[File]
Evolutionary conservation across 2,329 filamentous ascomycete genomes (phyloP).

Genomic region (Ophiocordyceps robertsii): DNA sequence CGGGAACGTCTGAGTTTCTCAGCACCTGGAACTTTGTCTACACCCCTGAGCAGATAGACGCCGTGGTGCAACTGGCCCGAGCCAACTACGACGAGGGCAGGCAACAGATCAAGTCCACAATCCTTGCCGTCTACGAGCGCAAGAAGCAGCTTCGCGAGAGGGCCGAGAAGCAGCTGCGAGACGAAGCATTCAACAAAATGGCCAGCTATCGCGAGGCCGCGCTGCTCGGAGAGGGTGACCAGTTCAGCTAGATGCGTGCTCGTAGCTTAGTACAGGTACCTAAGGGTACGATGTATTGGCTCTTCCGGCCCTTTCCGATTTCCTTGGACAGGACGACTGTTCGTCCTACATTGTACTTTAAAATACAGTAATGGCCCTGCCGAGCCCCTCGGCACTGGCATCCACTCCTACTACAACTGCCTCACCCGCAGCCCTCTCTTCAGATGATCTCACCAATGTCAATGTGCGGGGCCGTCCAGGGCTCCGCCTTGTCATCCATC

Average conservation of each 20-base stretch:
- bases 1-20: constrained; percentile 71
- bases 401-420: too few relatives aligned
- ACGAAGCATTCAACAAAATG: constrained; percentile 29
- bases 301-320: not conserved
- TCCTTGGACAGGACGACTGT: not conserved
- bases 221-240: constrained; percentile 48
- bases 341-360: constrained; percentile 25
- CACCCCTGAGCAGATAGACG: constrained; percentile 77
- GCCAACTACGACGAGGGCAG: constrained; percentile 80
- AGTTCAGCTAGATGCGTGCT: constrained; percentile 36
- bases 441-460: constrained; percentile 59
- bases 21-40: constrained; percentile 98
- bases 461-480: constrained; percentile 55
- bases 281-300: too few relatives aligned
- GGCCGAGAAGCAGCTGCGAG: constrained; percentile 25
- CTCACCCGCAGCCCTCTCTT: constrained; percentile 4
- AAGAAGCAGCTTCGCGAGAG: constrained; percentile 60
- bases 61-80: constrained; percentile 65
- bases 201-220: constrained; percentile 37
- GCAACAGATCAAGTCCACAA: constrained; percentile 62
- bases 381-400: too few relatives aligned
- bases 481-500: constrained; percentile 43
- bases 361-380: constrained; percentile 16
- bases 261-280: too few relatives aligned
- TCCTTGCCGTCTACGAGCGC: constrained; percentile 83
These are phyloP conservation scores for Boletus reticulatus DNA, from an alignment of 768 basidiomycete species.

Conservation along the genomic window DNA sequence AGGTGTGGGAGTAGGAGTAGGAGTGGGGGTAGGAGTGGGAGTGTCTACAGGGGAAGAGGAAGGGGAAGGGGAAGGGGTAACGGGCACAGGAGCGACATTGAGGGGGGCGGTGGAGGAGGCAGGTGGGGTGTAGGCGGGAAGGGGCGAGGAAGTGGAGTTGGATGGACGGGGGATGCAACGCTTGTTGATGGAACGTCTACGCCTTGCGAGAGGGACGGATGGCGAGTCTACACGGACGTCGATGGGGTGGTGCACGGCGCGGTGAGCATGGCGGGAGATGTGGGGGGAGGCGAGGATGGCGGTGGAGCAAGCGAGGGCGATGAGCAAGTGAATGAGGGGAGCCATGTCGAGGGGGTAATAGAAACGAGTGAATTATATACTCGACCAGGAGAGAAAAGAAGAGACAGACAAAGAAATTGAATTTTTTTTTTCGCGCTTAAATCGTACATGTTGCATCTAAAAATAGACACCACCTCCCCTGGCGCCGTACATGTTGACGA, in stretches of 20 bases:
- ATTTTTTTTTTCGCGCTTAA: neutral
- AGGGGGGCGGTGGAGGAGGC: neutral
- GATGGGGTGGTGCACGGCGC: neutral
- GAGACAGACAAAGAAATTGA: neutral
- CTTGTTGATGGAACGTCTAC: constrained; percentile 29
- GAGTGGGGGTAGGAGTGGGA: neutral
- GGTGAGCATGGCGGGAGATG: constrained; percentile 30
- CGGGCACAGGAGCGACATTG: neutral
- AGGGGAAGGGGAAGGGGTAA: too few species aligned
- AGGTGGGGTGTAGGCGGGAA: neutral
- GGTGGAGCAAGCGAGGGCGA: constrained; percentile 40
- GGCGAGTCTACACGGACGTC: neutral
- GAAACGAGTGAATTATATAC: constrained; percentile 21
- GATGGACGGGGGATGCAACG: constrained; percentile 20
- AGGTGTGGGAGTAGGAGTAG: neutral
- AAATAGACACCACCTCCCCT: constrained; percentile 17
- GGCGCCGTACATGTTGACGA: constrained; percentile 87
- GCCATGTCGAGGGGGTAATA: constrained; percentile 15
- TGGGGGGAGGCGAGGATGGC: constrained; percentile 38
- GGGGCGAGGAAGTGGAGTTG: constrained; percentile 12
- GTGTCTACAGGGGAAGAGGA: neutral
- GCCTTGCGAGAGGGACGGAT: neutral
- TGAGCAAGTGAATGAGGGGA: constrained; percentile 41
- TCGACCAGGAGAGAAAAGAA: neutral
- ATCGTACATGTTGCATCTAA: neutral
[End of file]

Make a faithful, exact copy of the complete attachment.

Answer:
Evolutionary conservation across 2,329 filamentous ascomycete genomes (phyloP).

Genomic region (Ophiocordyceps robertsii): DNA sequence CGGGAACGTCTGAGTTTCTCAGCACCTGGAACTTTGTCTACACCCCTGAGCAGATAGACGCCGTGGTGCAACTGGCCCGAGCCAACTACGACGAGGGCAGGCAACAGATCAAGTCCACAATCCTTGCCGTCTACGAGCGCAAGAAGCAGCTTCGCGAGAGGGCCGAGAAGCAGCTGCGAGACGAAGCATTCAACAAAATGGCCAGCTATCGCGAGGCCGCGCTGCTCGGAGAGGGTGACCAGTTCAGCTAGATGCGTGCTCGTAGCTTAGTACAGGTACCTAAGGGTACGATGTATTGGCTCTTCCGGCCCTTTCCGATTTCCTTGGACAGGACGACTGTTCGTCCTACATTGTACTTTAAAATACAGTAATGGCCCTGCCGAGCCCCTCGGCACTGGCATCCACTCCTACTACAACTGCCTCACCCGCAGCCCTCTCTTCAGATGATCTCACCAATGTCAATGTGCGGGGCCGTCCAGGGCTCCGCCTTGTCATCCATC

Average conservation of each 20-base stretch:
- bases 1-20: constrained; percentile 71
- bases 401-420: too few relatives aligned
- ACGAAGCATTCAACAAAATG: constrained; percentile 29
- bases 301-320: not conserved
- TCCTTGGACAGGACGACTGT: not conserved
- bases 221-240: constrained; percentile 48
- bases 341-360: constrained; percentile 25
- CACCCCTGAGCAGATAGACG: constrained; percentile 77
- GCCAACTACGACGAGGGCAG: constrained; percentile 80
- AGTTCAGCTAGATGCGTGCT: constrained; percentile 36
- bases 441-460: constrained; percentile 59
- bases 21-40: constrained; percentile 98
- bases 461-480: constrained; percentile 55
- bases 281-300: too few relatives aligned
- GGCCGAGAAGCAGCTGCGAG: constrained; percentile 25
- CTCACCCGCAGCCCTCTCTT: constrained; percentile 4
- AAGAAGCAGCTTCGCGAGAG: constrained; percentile 60
- bases 61-80: constrained; percentile 65
- bases 201-220: constrained; percentile 37
- GCAACAGATCAAGTCCACAA: constrained; percentile 62
- bases 381-400: too few relatives aligned
- bases 481-500: constrained; percentile 43
- bases 361-380: constrained; percentile 16
- bases 261-280: too few relatives aligned
- TCCTTGCCGTCTACGAGCGC: constrained; percentile 83
These are phyloP conservation scores for Boletus reticulatus DNA, from an alignment of 768 basidiomycete species.

Conservation along the genomic window DNA sequence AGGTGTGGGAGTAGGAGTAGGAGTGGGGGTAGGAGTGGGAGTGTCTACAGGGGAAGAGGAAGGGGAAGGGGAAGGGGTAACGGGCACAGGAGCGACATTGAGGGGGGCGGTGGAGGAGGCAGGTGGGGTGTAGGCGGGAAGGGGCGAGGAAGTGGAGTTGGATGGACGGGGGATGCAACGCTTGTTGATGGAACGTCTACGCCTTGCGAGAGGGACGGATGGCGAGTCTACACGGACGTCGATGGGGTGGTGCACGGCGCGGTGAGCATGGCGGGAGATGTGGGGGGAGGCGAGGATGGCGGTGGAGCAAGCGAGGGCGATGAGCAAGTGAATGAGGGGAGCCATGTCGAGGGGGTAATAGAAACGAGTGAATTATATACTCGACCAGGAGAGAAAAGAAGAGACAGACAAAGAAATTGAATTTTTTTTTTCGCGCTTAAATCGTACATGTTGCATCTAAAAATAGACACCACCTCCCCTGGCGCCGTACATGTTGACGA, in stretches of 20 bases:
- ATTTTTTTTTTCGCGCTTAA: neutral
- AGGGGGGCGGTGGAGGAGGC: neutral
- GATGGGGTGGTGCACGGCGC: neutral
- GAGACAGACAAAGAAATTGA: neutral
- CTTGTTGATGGAACGTCTAC: constrained; percentile 29
- GAGTGGGGGTAGGAGTGGGA: neutral
- GGTGAGCATGGCGGGAGATG: constrained; percentile 30
- CGGGCACAGGAGCGACATTG: neutral
- AGGGGAAGGGGAAGGGGTAA: too few species aligned
- AGGTGGGGTGTAGGCGGGAA: neutral
- GGTGGAGCAAGCGAGGGCGA: constrained; percentile 40
- GGCGAGTCTACACGGACGTC: neutral
- GAAACGAGTGAATTATATAC: constrained; percentile 21
- GATGGACGGGGGATGCAACG: constrained; percentile 20
- AGGTGTGGGAGTAGGAGTAG: neutral
- AAATAGACACCACCTCCCCT: constrained; percentile 17
- GGCGCCGTACATGTTGACGA: constrained; percentile 87
- GCCATGTCGAGGGGGTAATA: constrained; percentile 15
- TGGGGGGAGGCGAGGATGGC: constrained; percentile 38
- GGGGCGAGGAAGTGGAGTTG: constrained; percentile 12
- GTGTCTACAGGGGAAGAGGA: neutral
- GCCTTGCGAGAGGGACGGAT: neutral
- TGAGCAAGTGAATGAGGGGA: constrained; percentile 41
- TCGACCAGGAGAGAAAAGAA: neutral
- ATCGTACATGTTGCATCTAA: neutral